The EKSA EM600 RGB Advanced PC Gaming Mouse is just the thing for digitally ventilating someone’s brainpan.
Sure, the EKSA EM600 works fine with point and click games, management games and virtually other genre you throw at it. And while you don’t normally yell “Boom! Headshot!” while playing something like The Excavation of Hob’s Barrow, there’s still plenty of reason to use the adjustable DPI buttons. After all, why mess around in a settings menu when you can raise or lower the E600’s sensitivity in real time?
The adjustable LED lights are a neat feature at first, though the gimmick wears off after a bit. But aside from being flashy, they also indicate what DPI you’ve set the mouse to. And as for weight and build quality, the EM600 straddles the line between lightweight and offensively heavy. It’s made of plastic but it certainly doesn’t feel cheap and nasty.
It’s a wired mouse, but if you’re planning on using it for serious gaming that’s no disadvantage. You won’t want any lag seeping in, nor do you want to need to change or charge the batteries mid-run. It’s extremely comfortable on the whole but, with a left-mounted thumbrest, it’s not suitable for anyone who uses a mouse with their left hand.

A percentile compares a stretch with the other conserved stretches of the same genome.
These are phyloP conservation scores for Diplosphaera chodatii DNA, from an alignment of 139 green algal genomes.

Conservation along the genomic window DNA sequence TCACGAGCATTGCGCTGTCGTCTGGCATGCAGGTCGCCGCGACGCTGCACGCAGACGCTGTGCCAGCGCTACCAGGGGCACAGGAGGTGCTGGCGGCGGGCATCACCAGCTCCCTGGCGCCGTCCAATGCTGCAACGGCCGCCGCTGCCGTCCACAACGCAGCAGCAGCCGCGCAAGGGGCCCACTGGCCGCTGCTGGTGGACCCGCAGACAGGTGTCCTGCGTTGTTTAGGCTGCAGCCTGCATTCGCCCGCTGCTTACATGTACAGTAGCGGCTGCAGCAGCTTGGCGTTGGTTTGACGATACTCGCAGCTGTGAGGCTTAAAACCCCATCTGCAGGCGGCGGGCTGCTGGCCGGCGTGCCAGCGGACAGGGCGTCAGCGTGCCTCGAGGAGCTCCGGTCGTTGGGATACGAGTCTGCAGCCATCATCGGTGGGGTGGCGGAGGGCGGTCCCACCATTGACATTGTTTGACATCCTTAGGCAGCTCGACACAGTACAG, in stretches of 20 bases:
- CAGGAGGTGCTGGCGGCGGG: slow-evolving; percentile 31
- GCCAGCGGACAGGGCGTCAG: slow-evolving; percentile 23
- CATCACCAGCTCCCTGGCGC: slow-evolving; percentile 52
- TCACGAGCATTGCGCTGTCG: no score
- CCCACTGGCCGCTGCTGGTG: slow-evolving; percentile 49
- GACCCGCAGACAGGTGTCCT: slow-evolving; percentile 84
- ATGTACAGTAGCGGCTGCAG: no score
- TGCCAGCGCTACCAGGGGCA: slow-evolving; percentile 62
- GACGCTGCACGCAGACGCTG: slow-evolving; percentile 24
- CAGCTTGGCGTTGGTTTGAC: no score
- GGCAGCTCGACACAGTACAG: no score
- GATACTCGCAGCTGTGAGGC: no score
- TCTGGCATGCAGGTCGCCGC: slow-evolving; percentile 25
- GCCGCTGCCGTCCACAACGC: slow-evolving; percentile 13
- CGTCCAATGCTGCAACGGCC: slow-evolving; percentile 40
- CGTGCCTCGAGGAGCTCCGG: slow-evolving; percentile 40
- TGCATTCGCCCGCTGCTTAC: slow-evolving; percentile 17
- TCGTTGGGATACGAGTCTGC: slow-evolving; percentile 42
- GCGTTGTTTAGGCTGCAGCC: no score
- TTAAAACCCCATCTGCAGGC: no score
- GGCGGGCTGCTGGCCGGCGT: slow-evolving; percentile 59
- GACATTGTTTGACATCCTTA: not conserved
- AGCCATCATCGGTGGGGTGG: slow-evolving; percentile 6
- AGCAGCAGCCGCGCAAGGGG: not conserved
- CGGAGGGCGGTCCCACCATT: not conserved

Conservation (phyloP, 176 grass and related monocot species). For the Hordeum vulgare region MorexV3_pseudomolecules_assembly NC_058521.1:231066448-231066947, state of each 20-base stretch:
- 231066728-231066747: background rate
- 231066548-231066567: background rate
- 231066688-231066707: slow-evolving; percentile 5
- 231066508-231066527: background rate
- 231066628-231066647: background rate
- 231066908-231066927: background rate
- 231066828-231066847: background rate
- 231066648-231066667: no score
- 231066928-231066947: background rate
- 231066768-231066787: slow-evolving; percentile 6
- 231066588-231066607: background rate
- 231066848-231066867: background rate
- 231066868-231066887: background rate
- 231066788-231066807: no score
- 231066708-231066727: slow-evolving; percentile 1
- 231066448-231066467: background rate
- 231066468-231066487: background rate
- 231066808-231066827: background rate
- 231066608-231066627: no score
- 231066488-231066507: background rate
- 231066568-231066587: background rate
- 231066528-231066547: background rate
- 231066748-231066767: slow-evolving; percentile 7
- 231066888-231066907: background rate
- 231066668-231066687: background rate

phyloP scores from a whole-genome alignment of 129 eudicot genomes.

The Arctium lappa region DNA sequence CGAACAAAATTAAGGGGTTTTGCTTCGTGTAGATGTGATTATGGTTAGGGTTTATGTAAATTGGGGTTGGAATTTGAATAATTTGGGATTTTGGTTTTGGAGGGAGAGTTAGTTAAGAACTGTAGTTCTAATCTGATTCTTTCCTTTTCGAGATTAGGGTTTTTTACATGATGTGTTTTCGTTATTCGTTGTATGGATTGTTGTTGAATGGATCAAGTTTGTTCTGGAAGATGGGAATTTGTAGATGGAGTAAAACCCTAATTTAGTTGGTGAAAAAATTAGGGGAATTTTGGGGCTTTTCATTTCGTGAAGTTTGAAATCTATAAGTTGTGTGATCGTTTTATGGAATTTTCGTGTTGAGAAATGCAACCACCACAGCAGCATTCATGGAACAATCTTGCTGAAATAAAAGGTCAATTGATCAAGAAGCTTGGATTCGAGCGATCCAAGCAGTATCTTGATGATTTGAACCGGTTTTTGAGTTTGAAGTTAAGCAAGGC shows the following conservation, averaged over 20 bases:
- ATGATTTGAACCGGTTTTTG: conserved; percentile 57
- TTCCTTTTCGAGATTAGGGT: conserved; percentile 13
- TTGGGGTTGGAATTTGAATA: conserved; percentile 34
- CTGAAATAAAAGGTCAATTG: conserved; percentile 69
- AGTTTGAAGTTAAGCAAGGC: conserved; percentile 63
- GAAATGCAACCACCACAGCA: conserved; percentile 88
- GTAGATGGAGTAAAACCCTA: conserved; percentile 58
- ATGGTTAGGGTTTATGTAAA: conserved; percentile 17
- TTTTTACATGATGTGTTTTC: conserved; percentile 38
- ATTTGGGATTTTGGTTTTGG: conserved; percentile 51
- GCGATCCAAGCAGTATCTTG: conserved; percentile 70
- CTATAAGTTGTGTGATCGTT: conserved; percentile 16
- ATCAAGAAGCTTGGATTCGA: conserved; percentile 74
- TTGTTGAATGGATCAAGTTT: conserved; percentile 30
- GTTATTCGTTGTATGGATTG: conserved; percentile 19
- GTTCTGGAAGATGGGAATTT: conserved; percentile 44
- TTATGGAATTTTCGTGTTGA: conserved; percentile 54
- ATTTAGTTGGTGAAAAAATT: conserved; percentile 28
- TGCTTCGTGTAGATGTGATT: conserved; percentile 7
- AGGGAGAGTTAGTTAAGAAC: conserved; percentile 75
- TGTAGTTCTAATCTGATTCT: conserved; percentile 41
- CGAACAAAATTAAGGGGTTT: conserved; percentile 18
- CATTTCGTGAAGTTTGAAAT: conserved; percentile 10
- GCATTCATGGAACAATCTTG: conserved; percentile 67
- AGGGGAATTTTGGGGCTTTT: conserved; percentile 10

But the crowning glory of the EKSA EM600 is the headshot button, which assists you in the aforementioned brain ventilation. That’s probably not its real name, but it should be. Hold down the red button on the side of the mouse and it switches to low sensitivity mode, giving you the precision to snipe someone’s ear off, let alone their whole head. Okay, fine, Sniper Elite 5 doesn’t offer earlobe removable but, if it did, the EM600 would be just the tool.
If you’re playing any kind of FPS where sniping is an option – our first stop was Fallout: New Vegas – it’ll give your gaming a boost. Well, as long as your target isn’t leaping about like a bunny rabbit. It was a joy to use and it’s a big reason for FPS players to get their hands on the EM600.
However, while you can control most of the EM600’s features from the mouse itself, DPI level, lights and so on, we’d still have appreciated a software tool to let us tweak it on a per-game basis, saving our preferences for each game. There are drivers for other mice on EKSA’s site but, a little disappointingly, not the EM600.
Despite this, the EM600 is still a great mouse, comfortable and well-featured with it. And, priced at $24.99, it represents good value for money – and excellent value if you’re a dedicated FPS player.